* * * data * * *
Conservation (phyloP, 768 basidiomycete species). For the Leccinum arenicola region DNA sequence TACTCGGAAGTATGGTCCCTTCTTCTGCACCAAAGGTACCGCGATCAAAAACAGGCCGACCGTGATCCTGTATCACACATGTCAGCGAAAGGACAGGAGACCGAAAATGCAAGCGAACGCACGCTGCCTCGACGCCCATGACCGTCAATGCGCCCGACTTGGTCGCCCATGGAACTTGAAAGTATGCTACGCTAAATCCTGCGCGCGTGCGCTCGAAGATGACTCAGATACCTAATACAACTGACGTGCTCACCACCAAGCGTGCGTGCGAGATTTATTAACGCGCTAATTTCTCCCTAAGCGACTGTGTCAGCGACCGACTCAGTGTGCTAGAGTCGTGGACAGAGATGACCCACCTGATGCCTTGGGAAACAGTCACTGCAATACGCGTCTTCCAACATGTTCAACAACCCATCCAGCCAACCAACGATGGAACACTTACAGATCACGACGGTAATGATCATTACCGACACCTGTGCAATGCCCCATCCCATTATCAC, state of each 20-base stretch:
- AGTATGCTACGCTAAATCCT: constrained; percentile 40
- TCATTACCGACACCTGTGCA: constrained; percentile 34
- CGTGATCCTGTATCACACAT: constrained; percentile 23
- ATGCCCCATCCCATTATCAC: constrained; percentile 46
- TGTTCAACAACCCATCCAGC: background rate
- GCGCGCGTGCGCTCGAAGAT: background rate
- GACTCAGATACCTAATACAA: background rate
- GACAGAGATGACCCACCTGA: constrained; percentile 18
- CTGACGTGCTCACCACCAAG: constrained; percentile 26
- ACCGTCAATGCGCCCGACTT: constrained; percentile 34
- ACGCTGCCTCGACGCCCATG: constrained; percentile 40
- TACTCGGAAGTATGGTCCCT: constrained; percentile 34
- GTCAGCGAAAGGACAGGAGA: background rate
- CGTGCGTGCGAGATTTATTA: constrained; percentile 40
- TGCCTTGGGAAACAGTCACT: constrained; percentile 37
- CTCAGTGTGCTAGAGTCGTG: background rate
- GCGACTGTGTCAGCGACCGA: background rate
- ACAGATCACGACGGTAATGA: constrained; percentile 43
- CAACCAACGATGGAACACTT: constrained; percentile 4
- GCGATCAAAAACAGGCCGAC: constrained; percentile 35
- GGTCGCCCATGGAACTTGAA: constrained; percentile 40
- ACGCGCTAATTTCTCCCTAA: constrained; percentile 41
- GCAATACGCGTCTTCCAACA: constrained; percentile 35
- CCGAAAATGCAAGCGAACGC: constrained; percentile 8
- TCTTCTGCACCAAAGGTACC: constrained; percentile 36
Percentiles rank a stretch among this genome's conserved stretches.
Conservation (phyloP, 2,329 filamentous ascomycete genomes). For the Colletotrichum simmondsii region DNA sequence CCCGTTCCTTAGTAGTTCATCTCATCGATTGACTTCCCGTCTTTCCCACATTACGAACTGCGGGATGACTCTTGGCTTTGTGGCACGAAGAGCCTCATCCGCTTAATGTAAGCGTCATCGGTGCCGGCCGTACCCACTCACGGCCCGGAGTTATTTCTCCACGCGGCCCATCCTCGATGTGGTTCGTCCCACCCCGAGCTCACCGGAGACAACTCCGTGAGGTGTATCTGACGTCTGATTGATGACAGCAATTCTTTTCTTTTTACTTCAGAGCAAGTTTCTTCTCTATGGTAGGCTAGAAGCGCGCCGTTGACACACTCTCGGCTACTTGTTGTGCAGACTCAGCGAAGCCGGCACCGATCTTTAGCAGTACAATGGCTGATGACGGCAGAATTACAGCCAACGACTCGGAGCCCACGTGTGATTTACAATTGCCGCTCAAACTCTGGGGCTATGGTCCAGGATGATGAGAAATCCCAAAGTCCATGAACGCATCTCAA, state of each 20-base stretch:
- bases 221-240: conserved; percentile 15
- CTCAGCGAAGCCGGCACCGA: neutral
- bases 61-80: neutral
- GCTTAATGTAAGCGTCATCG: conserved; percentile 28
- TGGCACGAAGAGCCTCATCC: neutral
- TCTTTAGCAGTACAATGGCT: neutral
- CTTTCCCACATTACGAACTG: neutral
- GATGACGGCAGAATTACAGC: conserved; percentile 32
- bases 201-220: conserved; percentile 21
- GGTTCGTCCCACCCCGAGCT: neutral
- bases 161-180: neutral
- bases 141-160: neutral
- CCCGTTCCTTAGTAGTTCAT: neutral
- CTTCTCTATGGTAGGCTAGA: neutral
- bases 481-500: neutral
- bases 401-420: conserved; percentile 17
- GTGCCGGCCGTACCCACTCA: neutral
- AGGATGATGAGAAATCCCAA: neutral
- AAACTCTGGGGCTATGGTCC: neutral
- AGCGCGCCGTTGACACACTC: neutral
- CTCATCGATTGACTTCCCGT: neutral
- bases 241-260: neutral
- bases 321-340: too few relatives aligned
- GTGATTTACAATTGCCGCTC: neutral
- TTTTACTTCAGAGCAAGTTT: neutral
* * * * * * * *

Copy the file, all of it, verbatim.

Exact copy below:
Conservation (phyloP, 768 basidiomycete species). For the Leccinum arenicola region DNA sequence TACTCGGAAGTATGGTCCCTTCTTCTGCACCAAAGGTACCGCGATCAAAAACAGGCCGACCGTGATCCTGTATCACACATGTCAGCGAAAGGACAGGAGACCGAAAATGCAAGCGAACGCACGCTGCCTCGACGCCCATGACCGTCAATGCGCCCGACTTGGTCGCCCATGGAACTTGAAAGTATGCTACGCTAAATCCTGCGCGCGTGCGCTCGAAGATGACTCAGATACCTAATACAACTGACGTGCTCACCACCAAGCGTGCGTGCGAGATTTATTAACGCGCTAATTTCTCCCTAAGCGACTGTGTCAGCGACCGACTCAGTGTGCTAGAGTCGTGGACAGAGATGACCCACCTGATGCCTTGGGAAACAGTCACTGCAATACGCGTCTTCCAACATGTTCAACAACCCATCCAGCCAACCAACGATGGAACACTTACAGATCACGACGGTAATGATCATTACCGACACCTGTGCAATGCCCCATCCCATTATCAC, state of each 20-base stretch:
- AGTATGCTACGCTAAATCCT: constrained; percentile 40
- TCATTACCGACACCTGTGCA: constrained; percentile 34
- CGTGATCCTGTATCACACAT: constrained; percentile 23
- ATGCCCCATCCCATTATCAC: constrained; percentile 46
- TGTTCAACAACCCATCCAGC: background rate
- GCGCGCGTGCGCTCGAAGAT: background rate
- GACTCAGATACCTAATACAA: background rate
- GACAGAGATGACCCACCTGA: constrained; percentile 18
- CTGACGTGCTCACCACCAAG: constrained; percentile 26
- ACCGTCAATGCGCCCGACTT: constrained; percentile 34
- ACGCTGCCTCGACGCCCATG: constrained; percentile 40
- TACTCGGAAGTATGGTCCCT: constrained; percentile 34
- GTCAGCGAAAGGACAGGAGA: background rate
- CGTGCGTGCGAGATTTATTA: constrained; percentile 40
- TGCCTTGGGAAACAGTCACT: constrained; percentile 37
- CTCAGTGTGCTAGAGTCGTG: background rate
- GCGACTGTGTCAGCGACCGA: background rate
- ACAGATCACGACGGTAATGA: constrained; percentile 43
- CAACCAACGATGGAACACTT: constrained; percentile 4
- GCGATCAAAAACAGGCCGAC: constrained; percentile 35
- GGTCGCCCATGGAACTTGAA: constrained; percentile 40
- ACGCGCTAATTTCTCCCTAA: constrained; percentile 41
- GCAATACGCGTCTTCCAACA: constrained; percentile 35
- CCGAAAATGCAAGCGAACGC: constrained; percentile 8
- TCTTCTGCACCAAAGGTACC: constrained; percentile 36
Percentiles rank a stretch among this genome's conserved stretches.
Conservation (phyloP, 2,329 filamentous ascomycete genomes). For the Colletotrichum simmondsii region DNA sequence CCCGTTCCTTAGTAGTTCATCTCATCGATTGACTTCCCGTCTTTCCCACATTACGAACTGCGGGATGACTCTTGGCTTTGTGGCACGAAGAGCCTCATCCGCTTAATGTAAGCGTCATCGGTGCCGGCCGTACCCACTCACGGCCCGGAGTTATTTCTCCACGCGGCCCATCCTCGATGTGGTTCGTCCCACCCCGAGCTCACCGGAGACAACTCCGTGAGGTGTATCTGACGTCTGATTGATGACAGCAATTCTTTTCTTTTTACTTCAGAGCAAGTTTCTTCTCTATGGTAGGCTAGAAGCGCGCCGTTGACACACTCTCGGCTACTTGTTGTGCAGACTCAGCGAAGCCGGCACCGATCTTTAGCAGTACAATGGCTGATGACGGCAGAATTACAGCCAACGACTCGGAGCCCACGTGTGATTTACAATTGCCGCTCAAACTCTGGGGCTATGGTCCAGGATGATGAGAAATCCCAAAGTCCATGAACGCATCTCAA, state of each 20-base stretch:
- bases 221-240: conserved; percentile 15
- CTCAGCGAAGCCGGCACCGA: neutral
- bases 61-80: neutral
- GCTTAATGTAAGCGTCATCG: conserved; percentile 28
- TGGCACGAAGAGCCTCATCC: neutral
- TCTTTAGCAGTACAATGGCT: neutral
- CTTTCCCACATTACGAACTG: neutral
- GATGACGGCAGAATTACAGC: conserved; percentile 32
- bases 201-220: conserved; percentile 21
- GGTTCGTCCCACCCCGAGCT: neutral
- bases 161-180: neutral
- bases 141-160: neutral
- CCCGTTCCTTAGTAGTTCAT: neutral
- CTTCTCTATGGTAGGCTAGA: neutral
- bases 481-500: neutral
- bases 401-420: conserved; percentile 17
- GTGCCGGCCGTACCCACTCA: neutral
- AGGATGATGAGAAATCCCAA: neutral
- AAACTCTGGGGCTATGGTCC: neutral
- AGCGCGCCGTTGACACACTC: neutral
- CTCATCGATTGACTTCCCGT: neutral
- bases 241-260: neutral
- bases 321-340: too few relatives aligned
- GTGATTTACAATTGCCGCTC: neutral
- TTTTACTTCAGAGCAAGTTT: neutral